It’s that time again for the public to vote for the PA River of the Year. The 2016 River of the Year voting period runs from now to December 14th. The winner will be chosen by popular vote.
Last year votes cast by the public determined that the Conewango Creek was the 2015 PA River of the Year. This year locally, folks in the Lehigh Valley are rooting for the Lehigh River, which is one of the nominees. The Lehigh River has previously won the award in 2007 and 1997.
The Pennsylvania Department of Conservation and Natural Resources (DCNR) annually recognizes one river in the state as the River of the Year. This recognition is done to raise awareness of the important recreational, ecological, and historical resources associated with the state’s rivers and streams.
Once chosen, the River of the Year is honored with celebrations throughout the year. Events have included paddling trips, speaker series, clean up days, photography contests, and more. Partnerships of community groups organize the events including a Sojourn paddling trip. In addition, the Pennsylvania Organization for Watersheds and Rivers, or POWR, coordinates the production and distribution of a free poster celebrating the river.
This year’s nominees are:
The Kiski-Conemaugh Rivers offer 80 miles of paddling along the borders of Cambria, Westmoreland, Indiana, and Armstrong Counties. The rivers are part of the Pittsburgh-to-Harrisburg Main Line Canal Greenway™, with nearby bike trails and historic communities. Once one of the most denigrated waterways in the Commonwealth due to abandoned mine drainage and other pollutants, the Kiski-Conemaugh is a true restoration success story.
The Lackawanna River flows for 60 miles through Susquehanna, Wayne, Lackawanna and Luzerne Counties. It confluences with the North Branch Susquehanna River at Coxton Point between Duryea and Pittston in Luzerne County, mid-way between the cities of Scranton and Wilkes-Barre.
The Lackawanna River has been adversely impacted by the Anthracite coal mining industry, railroad, industrial and urban development over the past 200 years. With the abandonment of the Anthracite Mines in the 1960’s and the development of modern sanitary treatment works, the river has staged a remarkable recovery. The Lackawanna now sustains a vibrant cold water “Class A” fishery in its middle and upper reaches.
The Lehigh River watershed drains 1,345 square miles of eastern Pennsylvania, encompasses portions of 108 municipalities, contains more than 2000 miles of tributary streams, and drains portions of ten counties. The watershed is home to more than half-a-million people. The headwaters of the Lehigh River are located in the Pocono plateau at Lehigh Marshes just north of Gouldsboro in Wayne County. From there, the river winds its way 103 miles to its confluence with the Delaware River in the City of Easton.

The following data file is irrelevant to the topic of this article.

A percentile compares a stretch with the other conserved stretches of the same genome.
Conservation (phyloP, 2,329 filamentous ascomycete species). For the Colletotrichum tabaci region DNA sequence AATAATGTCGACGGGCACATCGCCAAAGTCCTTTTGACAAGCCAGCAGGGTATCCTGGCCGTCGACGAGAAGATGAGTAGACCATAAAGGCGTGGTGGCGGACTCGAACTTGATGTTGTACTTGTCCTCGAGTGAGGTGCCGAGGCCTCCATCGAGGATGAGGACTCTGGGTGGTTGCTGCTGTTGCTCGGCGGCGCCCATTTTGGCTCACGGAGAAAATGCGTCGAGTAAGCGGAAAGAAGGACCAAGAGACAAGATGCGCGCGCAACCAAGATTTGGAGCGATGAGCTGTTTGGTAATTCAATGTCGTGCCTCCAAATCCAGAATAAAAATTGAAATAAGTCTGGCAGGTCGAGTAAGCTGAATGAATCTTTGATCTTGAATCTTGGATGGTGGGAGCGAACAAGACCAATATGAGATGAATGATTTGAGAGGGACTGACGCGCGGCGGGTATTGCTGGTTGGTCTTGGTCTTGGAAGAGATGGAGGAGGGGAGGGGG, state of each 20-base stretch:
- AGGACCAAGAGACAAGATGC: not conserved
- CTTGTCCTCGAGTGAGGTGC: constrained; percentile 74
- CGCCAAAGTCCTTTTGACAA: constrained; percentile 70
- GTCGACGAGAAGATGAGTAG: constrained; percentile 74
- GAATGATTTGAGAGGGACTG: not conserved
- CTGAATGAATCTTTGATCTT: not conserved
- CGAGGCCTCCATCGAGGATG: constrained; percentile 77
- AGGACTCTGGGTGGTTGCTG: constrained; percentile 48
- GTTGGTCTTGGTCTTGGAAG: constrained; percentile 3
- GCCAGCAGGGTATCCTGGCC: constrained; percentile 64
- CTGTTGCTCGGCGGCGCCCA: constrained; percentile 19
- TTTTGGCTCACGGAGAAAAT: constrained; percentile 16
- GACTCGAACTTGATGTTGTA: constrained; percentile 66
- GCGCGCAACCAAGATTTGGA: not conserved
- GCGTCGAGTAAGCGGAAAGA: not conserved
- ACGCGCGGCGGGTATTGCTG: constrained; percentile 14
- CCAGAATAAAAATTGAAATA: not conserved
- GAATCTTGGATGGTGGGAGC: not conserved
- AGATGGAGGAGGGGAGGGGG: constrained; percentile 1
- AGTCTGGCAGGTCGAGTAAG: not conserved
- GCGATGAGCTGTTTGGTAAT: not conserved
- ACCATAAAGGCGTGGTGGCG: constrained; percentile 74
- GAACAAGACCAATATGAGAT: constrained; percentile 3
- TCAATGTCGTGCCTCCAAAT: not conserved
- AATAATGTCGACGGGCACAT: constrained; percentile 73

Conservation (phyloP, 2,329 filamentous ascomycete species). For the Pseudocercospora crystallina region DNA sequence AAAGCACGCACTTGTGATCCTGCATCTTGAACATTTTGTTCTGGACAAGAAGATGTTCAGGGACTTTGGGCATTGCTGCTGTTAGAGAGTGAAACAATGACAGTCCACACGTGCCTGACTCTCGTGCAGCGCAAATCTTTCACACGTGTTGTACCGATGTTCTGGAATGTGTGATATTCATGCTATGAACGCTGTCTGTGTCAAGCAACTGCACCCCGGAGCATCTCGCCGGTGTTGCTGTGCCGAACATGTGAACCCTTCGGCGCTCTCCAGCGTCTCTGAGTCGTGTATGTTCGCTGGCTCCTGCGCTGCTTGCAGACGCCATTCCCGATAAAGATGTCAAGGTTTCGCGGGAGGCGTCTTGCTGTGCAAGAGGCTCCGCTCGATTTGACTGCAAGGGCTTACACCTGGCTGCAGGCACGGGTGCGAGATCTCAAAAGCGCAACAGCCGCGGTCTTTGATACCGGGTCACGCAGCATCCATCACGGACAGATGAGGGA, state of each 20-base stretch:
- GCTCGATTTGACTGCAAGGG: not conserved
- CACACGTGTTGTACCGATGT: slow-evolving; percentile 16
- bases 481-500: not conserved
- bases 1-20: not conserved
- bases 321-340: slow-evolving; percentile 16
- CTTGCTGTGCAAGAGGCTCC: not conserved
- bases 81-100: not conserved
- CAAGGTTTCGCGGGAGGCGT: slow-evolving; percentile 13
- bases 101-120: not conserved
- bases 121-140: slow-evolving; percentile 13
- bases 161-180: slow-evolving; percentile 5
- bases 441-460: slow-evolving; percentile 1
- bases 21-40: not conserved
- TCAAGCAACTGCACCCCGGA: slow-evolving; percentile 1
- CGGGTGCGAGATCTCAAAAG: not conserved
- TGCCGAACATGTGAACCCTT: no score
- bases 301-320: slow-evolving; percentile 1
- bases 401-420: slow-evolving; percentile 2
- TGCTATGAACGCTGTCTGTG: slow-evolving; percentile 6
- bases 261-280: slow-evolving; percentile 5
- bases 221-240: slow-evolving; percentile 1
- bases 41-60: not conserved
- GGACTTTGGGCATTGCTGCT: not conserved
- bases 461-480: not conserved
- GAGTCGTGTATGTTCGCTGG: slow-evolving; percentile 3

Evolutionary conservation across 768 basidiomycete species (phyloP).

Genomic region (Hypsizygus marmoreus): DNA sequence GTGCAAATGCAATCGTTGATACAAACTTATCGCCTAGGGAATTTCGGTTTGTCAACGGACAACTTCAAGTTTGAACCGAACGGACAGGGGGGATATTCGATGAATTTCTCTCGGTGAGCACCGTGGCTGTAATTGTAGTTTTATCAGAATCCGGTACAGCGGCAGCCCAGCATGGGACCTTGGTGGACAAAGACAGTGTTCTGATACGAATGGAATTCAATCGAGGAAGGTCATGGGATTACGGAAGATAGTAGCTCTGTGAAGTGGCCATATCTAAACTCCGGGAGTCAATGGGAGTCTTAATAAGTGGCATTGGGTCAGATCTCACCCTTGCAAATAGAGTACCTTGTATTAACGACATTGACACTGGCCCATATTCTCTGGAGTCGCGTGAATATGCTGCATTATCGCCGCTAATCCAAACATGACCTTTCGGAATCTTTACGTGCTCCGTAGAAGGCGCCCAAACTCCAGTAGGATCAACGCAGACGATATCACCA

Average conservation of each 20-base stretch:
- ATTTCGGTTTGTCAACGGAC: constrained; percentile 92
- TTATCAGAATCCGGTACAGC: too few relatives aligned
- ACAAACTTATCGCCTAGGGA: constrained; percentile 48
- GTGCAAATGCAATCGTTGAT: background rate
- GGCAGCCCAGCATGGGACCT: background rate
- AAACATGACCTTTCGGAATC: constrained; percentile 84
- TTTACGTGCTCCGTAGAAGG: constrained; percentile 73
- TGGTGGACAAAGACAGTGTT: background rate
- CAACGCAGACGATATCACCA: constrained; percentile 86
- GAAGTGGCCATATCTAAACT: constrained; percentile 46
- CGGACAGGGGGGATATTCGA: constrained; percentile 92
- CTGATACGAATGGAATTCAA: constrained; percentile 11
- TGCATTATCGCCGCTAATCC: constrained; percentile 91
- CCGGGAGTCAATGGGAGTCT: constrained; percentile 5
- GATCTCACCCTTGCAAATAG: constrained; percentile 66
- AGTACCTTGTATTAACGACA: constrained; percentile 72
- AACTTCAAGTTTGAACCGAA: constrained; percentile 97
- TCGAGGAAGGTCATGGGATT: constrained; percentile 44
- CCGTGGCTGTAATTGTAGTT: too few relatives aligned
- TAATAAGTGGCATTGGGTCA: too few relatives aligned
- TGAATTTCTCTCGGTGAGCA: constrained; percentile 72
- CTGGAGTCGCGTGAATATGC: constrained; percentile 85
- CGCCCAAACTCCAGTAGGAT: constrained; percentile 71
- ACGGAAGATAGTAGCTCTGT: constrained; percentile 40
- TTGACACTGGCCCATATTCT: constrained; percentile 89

A river once polluted by coal from mining operations and other industrial wastes, the water quality of the Lehigh is now very good. The upper Lehigh River has been acclaimed for its excellent trout fishing. The river is popular for whitewater rafting and kayaking and tubing. The popular D&L Trail, a nationally significant historic transportation route that traverses railroads, canals, rivers and trails parallels approximately 70 miles of the river.
The Ohio River runs through largely urbanized and industrialized landscapes, brownfields, and main river channels managed largely for commercial interests. The Ohio runs through or along the border of six states, and its drainage basin includes parts of 14 states.
Just 50 years ago, the Ohio River ran red with unregulated pollution and was quite inhospitable to aquatic life, which decimated fish populations. The Ohio River has experienced a rebirth, and today, the Ohio River and its tributaries represent one of the most diverse freshwater ecosystems on earth.
Susquehanna River – North Branch
The North Branch of the Susquehanna River flows from Cooperstown, New York, enters Pennsylvania at Oakland before heading back into New York at Great Bend in Susquehanna County. It re‐enters Pennsylvania at Sayre, in Bradford County and ends at Shikellamy State Park in Northumberland/Sunbury at the confluence with the West Branch of the Susquehanna River. It was once a major transportation corridor, and although its shallow rocky waters are now considered unnavigable in the modern sense, the entire North Branch is still navigable by kayaks and canoes, even during the dry season.
Conservation challenges for the Susquehanna River North Branch include long‐term water quality recovery from abandoned mine drainage and sediment issues since the timber was cleared over 200 years ago and development of towns and cities add to the runoff into the river.
The Pennsylvania River of the Year honor has been presented annually since 1983. Past local rivers which won the River of the Year were:
2014 – Schuylkill River
2011 – Delaware River
2007 – Lehigh River
2003 – French Creek
2002 – Delaware River
1999 – Schuylkill River
1997 – Lehigh River
1996 – Tulpehocken Creek
1995 – Upper Delaware River